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Creature Feature

April is Adopt an Owl Month

Do you give a hoot about owls?          Having declared April as Adopt an Owl Month, Calvert County Parks is asking you to step up to protect the raptors, specifically the northern saw-whet owl and the barn owl.     Maryland Department of Natural Resources puts the northern saw-whet owl on its list of Highly Imperiled species in the latest state Wildlife Action Plan. Barn owls are listed as High Risk of Extinction.

Follow their journey on new ­migratory map

Osprey, swans, Canada geese, ducks — plus all sorts of songbirds: We know they’re distant travelers even now on the move. Now we can follow the paths of their journeys.     For the first time, scientists have documented the migratory year 118 species birds follow throughout the Western Hemisphere.     The animated image shows us how and when these species make their flights north and south. The map can be switched to show which species are on the move, as well as the time of year they begin their annual trip.

Blue heron next in line for Internet stardom

The race is on for the debut of the latest Internet stars in the Chesapeake Conservancy’s lineup. The urgency? Getting the cameras in place before the stars arrive.     The intended reality stars are great blue herons nesting in a rookery on Maryland’s Eastern Shore.     “We must move fast, as the heron customarily return to their nests in the next two weeks,” says Jody Couser, director of communications. “We have to mount the camera quickly so as not to disrupt the rookery.”

Shad come 77 stream miles closer to spawning headwaters

American shad, once plentiful in the Bay and its tributaries, are inching back thanks to a combination of restoration efforts in Pennsylvania, Virginia and Maryland.     Water quality improvements, harvest moratoriums, stocking efforts and the 2015 opening of 77 additional stream miles have all contributed to the resurgence.

Kids here, lambs, calves and piglets on the way

The stork has been busy at Kinder Farm Park in Millersville. Since the beginning of February, there have been multiple births from the celebrity Eco-Goat squad — with more on the way. All are half fainting and half Boer goats.     Penny, a black and white goat, gave birth to a girl, now named Mable. Mable is an energetic kid who loves to hop around.     Twin kids Nanny and Boh, a boy and a girl, were born to Tequila, a brown, white and black goat. The twins enjoy snuggling and romping.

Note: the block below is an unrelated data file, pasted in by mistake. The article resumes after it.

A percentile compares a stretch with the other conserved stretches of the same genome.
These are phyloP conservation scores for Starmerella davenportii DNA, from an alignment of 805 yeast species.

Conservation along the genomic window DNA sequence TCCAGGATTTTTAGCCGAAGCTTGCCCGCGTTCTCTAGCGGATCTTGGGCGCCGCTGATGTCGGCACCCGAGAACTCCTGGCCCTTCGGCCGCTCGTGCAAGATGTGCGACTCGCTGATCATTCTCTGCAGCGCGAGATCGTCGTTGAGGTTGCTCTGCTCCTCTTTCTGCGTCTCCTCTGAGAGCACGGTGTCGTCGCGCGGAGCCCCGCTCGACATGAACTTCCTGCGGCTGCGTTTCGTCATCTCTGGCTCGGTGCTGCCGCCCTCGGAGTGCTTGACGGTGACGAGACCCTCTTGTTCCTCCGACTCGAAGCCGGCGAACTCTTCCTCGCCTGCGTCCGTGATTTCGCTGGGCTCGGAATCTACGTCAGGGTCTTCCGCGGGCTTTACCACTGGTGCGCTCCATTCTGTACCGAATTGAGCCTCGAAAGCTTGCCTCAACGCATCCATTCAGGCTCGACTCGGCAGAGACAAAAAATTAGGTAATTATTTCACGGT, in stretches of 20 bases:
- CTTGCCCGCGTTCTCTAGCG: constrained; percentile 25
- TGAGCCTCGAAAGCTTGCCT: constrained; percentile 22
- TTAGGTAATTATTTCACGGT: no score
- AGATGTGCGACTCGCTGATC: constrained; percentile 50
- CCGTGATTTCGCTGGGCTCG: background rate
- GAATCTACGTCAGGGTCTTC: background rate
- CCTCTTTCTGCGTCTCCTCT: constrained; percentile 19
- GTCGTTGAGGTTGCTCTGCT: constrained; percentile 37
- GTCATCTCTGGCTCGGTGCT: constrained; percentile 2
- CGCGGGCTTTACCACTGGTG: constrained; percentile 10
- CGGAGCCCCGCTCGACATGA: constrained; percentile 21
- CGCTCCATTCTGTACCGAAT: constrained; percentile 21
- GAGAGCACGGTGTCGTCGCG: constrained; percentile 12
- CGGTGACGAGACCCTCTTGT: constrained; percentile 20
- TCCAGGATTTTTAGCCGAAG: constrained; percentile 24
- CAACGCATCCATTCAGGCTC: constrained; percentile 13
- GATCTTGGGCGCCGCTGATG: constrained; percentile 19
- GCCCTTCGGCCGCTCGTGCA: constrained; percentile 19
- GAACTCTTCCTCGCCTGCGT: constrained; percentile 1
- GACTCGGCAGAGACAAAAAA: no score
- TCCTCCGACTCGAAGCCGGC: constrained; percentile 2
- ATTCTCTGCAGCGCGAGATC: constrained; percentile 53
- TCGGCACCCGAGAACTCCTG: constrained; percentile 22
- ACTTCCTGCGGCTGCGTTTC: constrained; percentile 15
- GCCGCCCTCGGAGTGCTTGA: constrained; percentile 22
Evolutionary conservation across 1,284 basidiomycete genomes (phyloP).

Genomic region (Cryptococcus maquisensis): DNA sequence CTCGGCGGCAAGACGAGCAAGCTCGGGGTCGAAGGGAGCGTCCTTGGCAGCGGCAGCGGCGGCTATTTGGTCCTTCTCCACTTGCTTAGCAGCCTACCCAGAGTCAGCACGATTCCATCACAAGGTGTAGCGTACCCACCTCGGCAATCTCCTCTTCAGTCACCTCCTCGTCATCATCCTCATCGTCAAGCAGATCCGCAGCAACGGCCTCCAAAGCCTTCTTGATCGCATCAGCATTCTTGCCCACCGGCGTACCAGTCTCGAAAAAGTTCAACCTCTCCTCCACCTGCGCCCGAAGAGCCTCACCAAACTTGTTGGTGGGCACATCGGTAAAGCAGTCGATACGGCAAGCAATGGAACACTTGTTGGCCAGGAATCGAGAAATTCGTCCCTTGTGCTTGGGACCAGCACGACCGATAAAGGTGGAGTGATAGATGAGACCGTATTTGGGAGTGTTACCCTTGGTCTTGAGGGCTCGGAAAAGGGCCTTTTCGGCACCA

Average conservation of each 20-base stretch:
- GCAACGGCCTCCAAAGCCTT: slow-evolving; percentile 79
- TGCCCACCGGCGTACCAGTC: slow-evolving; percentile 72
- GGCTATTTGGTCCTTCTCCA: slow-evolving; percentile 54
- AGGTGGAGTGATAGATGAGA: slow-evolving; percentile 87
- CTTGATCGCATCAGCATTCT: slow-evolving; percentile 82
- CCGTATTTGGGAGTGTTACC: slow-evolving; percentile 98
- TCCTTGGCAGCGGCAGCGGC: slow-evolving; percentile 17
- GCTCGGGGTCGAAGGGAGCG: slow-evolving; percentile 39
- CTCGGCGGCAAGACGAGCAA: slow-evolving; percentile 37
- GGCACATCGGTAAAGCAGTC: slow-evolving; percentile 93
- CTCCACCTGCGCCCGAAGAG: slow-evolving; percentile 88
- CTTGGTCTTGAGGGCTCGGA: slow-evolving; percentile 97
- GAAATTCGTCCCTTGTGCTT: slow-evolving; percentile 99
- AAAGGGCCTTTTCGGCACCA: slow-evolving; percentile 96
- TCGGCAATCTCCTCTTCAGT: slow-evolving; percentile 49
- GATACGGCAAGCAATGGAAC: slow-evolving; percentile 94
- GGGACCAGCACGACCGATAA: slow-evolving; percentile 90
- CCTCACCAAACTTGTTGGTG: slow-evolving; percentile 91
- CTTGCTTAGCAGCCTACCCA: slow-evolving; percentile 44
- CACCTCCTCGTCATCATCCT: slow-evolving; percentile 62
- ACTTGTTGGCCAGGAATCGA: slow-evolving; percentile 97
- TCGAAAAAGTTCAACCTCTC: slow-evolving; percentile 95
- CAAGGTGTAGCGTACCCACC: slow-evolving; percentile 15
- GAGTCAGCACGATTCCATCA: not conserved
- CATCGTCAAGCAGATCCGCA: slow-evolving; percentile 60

Aquarium names baby loggerhead

No, it’s not Yertle. By popular acclaim, the National Aquarium’s baby loggerhead turtle has been named Sheldon.     Turtle fans offered more than 20,000 entries during the Aquarium’s competition to name the newcomer. Sheldon joined the Maryland Mountains to the Sea exhibit in December thanks to a partnership with the North Carolina Aquarium at Pine Knoll Shores’ Loggerhead Head Start program, which rescues and rehabilitates imperiled hatchlings.     Each of the five names selected as finalists has a story.

Now at home in Maryland Zoo

He wasn’t a fish out of water, but just the same, he was not where he should be. The young sandhill crane was discovered in western Maryland, walking down the center lane of a highway and hanging out in a Home Depot parking lot.

Why do these home-bodies endure the ­rigors of a northern winter when they could fly south?

All birds are migratory to some extent. Some may travel great distances twice annually, from North to South America. Others may regularly move, as the seasons turn, from Canada to Mexico and farther. A few species merely move southward as cold weather advances. Still others wander about in search of a good food supply.     A smaller number do not travel much at all. They may spend their entire lives within a mile of their birthplace, expanding their range only as the population increases. The cardinal is one of these stay-at-homes.

National Aquarium adds baby loggerhead to its family

A loggerhead turtle hatchling from North Carolina is now living the good life at the National Aquarium, free from the dangers facing the threatened species.     While loggerheads are less likely to be hunted for their meat or shells than other sea turtles, they are seriously threatened by bycatch — the accidental capture of marine animals in fishing gear.

Eagles mark a turn toward the ­season of birth

Editor’s note: Bay Weekly readers voted wildlife artist and journalist John W. Taylor, of Edgewater, Best Bay Artist this year. A keen observer of nature, Taylor believes that spring begins here on the winter solstice, December 21, when daylight begins its six-month, minute-by-minute stretch. His book Chesapeake Spring collects his observations and paintings of that season, from which we reprint the first of those observations.